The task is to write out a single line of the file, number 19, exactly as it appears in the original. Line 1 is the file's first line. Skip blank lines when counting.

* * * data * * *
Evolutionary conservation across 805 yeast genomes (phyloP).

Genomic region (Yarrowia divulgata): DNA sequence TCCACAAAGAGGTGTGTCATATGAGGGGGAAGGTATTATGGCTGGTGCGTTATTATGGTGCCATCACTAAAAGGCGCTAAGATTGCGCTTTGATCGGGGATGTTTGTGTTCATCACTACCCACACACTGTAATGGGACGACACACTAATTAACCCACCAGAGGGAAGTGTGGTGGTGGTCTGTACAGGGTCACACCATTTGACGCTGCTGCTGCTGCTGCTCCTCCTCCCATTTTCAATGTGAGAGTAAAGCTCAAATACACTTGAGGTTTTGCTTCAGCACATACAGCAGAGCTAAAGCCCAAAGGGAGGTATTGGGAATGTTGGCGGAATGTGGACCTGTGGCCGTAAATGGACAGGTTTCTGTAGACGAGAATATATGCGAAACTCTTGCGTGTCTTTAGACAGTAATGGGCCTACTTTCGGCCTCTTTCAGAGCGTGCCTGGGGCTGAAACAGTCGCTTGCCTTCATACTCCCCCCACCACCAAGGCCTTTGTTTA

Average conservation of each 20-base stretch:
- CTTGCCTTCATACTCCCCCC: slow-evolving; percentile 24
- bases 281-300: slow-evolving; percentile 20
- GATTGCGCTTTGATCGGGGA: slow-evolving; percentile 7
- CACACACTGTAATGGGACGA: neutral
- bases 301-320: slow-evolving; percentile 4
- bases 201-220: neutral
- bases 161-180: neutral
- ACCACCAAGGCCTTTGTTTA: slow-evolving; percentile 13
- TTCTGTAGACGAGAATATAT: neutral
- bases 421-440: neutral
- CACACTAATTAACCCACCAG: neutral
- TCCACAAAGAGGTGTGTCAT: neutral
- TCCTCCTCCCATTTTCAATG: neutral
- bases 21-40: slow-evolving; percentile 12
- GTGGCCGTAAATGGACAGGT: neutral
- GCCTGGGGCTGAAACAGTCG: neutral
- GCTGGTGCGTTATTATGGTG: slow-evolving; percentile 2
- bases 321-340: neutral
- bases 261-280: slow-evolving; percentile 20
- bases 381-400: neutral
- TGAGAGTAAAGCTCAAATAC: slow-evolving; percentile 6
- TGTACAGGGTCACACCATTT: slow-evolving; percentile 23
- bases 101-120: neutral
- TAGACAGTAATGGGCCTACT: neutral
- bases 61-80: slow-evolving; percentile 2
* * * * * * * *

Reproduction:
- GCCTGGGGCTGAAACAGTCG: neutral